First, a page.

This full page, comprehensive NYTimes graphic maps the decline of a controversial police practice – stop-and-frisk – over time in various New York counties. Each dot represents a stop reported by the police. Color shows the race of the person stopped. You can roll over the dots for more information on which county that dot belongs to, approximately how many stops over 7 year period.
Visualization created by Periscopic, published in a Think Progress article on June 12, 2014 under the headline:
Why The Middle East Is Now A Giant Warzone, In One Terrifying Chart
simple and effective visualization demonstrating the large pay gap between the mens' and women's US soccer teams http://www.nytimes.com/interactive/2016/03/31/sports/soccer/us-women-soccer-wage.html
It's amazing to me how these NYTimes graphics editors incorporated a scroll-feature within this interactive so as to not lose the narrative aspect of journalism. Interactive storytelling, if you well. In class, those of us who tend to lean towards more narrative projects (including background information, historical context, etc.) use multiple slides in order to achieve this. Here, it's simplified, embedded, and all on one page.
The data visualization is showing peoples relationship between colour and space in specific household areas. The concept for the visualization is to design the data of the survey by using the two key elements, colour and space, as tool and canvas to thereby establish a familiar relation between the user and the data. The diagrams use the context of the data to design the data itself and that allows the diagrams to show more layers of information about the statistics. It is not a pie chart overlay upon a photo, but data painted on the actual object. I think it is a beautiful example to think about methods that go beyond digital representation of data.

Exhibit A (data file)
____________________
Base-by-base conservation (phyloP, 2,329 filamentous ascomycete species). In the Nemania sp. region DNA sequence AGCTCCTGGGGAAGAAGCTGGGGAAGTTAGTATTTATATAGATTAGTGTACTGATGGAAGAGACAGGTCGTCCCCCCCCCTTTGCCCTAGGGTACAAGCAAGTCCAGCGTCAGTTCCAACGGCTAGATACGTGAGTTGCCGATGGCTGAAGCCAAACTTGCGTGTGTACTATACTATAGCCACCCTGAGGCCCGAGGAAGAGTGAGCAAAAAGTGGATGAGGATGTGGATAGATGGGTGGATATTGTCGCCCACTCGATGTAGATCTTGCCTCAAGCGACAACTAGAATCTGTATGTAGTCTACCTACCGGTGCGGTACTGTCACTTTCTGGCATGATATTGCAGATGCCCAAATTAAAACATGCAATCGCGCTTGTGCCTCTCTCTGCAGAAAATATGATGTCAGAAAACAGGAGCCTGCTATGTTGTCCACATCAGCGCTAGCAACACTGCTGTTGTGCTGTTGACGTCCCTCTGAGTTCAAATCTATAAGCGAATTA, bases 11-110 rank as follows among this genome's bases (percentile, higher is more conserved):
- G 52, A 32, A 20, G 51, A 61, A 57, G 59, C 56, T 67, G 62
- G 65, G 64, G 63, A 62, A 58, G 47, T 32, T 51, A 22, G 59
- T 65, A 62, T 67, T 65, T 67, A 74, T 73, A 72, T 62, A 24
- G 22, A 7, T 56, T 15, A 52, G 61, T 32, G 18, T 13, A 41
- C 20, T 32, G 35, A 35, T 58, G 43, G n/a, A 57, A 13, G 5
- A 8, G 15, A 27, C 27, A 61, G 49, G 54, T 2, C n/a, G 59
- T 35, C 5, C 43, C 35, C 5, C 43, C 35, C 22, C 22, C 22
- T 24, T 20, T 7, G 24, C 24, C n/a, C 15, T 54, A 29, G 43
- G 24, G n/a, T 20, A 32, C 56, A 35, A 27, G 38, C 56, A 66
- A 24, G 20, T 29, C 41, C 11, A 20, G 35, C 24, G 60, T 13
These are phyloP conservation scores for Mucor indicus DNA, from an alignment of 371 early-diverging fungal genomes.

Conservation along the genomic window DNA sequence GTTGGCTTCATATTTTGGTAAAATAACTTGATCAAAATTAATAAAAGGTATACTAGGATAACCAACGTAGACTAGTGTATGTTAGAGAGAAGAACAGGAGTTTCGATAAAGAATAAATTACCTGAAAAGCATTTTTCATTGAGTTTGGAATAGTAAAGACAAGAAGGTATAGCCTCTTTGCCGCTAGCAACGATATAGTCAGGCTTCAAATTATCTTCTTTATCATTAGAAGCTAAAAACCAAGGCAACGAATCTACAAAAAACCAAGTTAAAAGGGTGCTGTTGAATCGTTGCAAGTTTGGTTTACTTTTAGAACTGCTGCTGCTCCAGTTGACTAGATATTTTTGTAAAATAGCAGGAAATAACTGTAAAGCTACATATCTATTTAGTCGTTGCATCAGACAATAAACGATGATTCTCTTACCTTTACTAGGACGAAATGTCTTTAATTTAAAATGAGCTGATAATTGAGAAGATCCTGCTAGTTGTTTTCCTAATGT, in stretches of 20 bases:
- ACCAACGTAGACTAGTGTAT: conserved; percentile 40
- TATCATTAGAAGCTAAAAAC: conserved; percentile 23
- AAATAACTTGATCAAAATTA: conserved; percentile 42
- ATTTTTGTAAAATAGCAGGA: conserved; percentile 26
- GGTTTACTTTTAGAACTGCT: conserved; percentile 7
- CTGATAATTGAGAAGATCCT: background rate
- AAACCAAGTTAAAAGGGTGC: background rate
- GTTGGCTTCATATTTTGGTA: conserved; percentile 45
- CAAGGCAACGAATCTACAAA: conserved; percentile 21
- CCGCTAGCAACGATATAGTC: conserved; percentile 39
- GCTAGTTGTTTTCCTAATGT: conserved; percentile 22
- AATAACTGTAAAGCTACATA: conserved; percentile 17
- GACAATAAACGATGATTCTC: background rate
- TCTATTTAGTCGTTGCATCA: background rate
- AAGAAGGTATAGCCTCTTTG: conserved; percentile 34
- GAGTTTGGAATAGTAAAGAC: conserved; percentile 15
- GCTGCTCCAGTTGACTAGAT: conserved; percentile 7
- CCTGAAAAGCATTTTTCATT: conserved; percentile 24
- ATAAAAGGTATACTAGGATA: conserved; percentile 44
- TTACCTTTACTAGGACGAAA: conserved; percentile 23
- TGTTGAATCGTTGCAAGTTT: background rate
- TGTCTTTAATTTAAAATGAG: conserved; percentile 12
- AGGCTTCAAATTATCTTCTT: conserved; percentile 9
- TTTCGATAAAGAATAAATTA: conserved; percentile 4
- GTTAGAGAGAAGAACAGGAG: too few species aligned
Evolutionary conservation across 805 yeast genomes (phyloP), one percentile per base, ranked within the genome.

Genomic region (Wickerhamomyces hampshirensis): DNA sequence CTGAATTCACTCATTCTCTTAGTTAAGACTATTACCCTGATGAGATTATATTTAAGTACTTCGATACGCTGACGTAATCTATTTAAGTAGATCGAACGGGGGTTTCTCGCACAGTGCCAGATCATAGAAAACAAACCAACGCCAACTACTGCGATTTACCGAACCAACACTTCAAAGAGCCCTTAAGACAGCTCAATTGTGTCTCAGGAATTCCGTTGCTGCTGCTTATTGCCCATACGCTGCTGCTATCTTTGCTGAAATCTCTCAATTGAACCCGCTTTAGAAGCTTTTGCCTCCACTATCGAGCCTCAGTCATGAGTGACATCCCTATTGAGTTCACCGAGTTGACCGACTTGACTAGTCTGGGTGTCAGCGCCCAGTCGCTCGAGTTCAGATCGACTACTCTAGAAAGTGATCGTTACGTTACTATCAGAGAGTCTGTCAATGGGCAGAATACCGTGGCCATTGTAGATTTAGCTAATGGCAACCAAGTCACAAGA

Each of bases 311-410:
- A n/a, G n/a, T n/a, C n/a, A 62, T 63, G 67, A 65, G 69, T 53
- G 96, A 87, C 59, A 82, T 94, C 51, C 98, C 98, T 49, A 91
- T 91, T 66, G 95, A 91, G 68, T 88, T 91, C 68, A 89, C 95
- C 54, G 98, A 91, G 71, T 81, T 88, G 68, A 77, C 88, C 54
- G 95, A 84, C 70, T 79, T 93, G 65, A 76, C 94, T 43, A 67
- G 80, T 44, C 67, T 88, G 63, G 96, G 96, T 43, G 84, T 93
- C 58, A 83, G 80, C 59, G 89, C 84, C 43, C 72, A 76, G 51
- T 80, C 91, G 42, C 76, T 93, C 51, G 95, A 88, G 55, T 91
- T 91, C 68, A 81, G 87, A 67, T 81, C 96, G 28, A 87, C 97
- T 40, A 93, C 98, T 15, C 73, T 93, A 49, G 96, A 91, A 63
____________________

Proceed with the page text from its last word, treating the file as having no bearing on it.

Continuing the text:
For the original article, please click here
Nearly 60 million people are displaced around the world because of conflict and persecution, the largest number ever recorded by the United Nations. About 14 million of those fled in 2014, according to a report released this week. This map outlines the flight of these refugees around the world. This map particularly caught my eye because of the way the globe was slightly curved, to perhaps accurately represent the nature of the world? I'm not sure what to think about this decision, but if it's purely for aesthetics it does look very sleek.
This LATimes graphic (reminding me of the strokes that Cat and I made for our last project) lets you input your birthday and see which zodiac animal – the zodiac being a cycle featuring 12 animals that embody unique personality traits – is most romantically compatible with you. As the folklore goes, certain animals are better suited for one another, while other pairings could lead to conflict. You can either input your personal data, or you can click through yourself.
In honor of Kobe Bryant's (spectacular) 60-point (LAST EVER) game yesterday #LegendsLiveOn LATimes posted an interactive called: Every shot Kobe Bryant ever took. All 30,699 of them, allowing the viewer to peruse through key shots over his 20 year career. You have two options to either go through a tour or explore shots made/missed on your own. If you hover over each dot, you can see how far away from the basket he made it (distance), description of the nature of the shot, and from which game.
This recent Bloomberg article has a series of interactive visualizations comparing the tax rates across states. Scroll to the bottom for a comprehensive snapshot of tax burdens as a function of income. Below is a (truncated) breakdown:
Whether or not you're into Politics or not, this graphic from the Washington Post is really well done.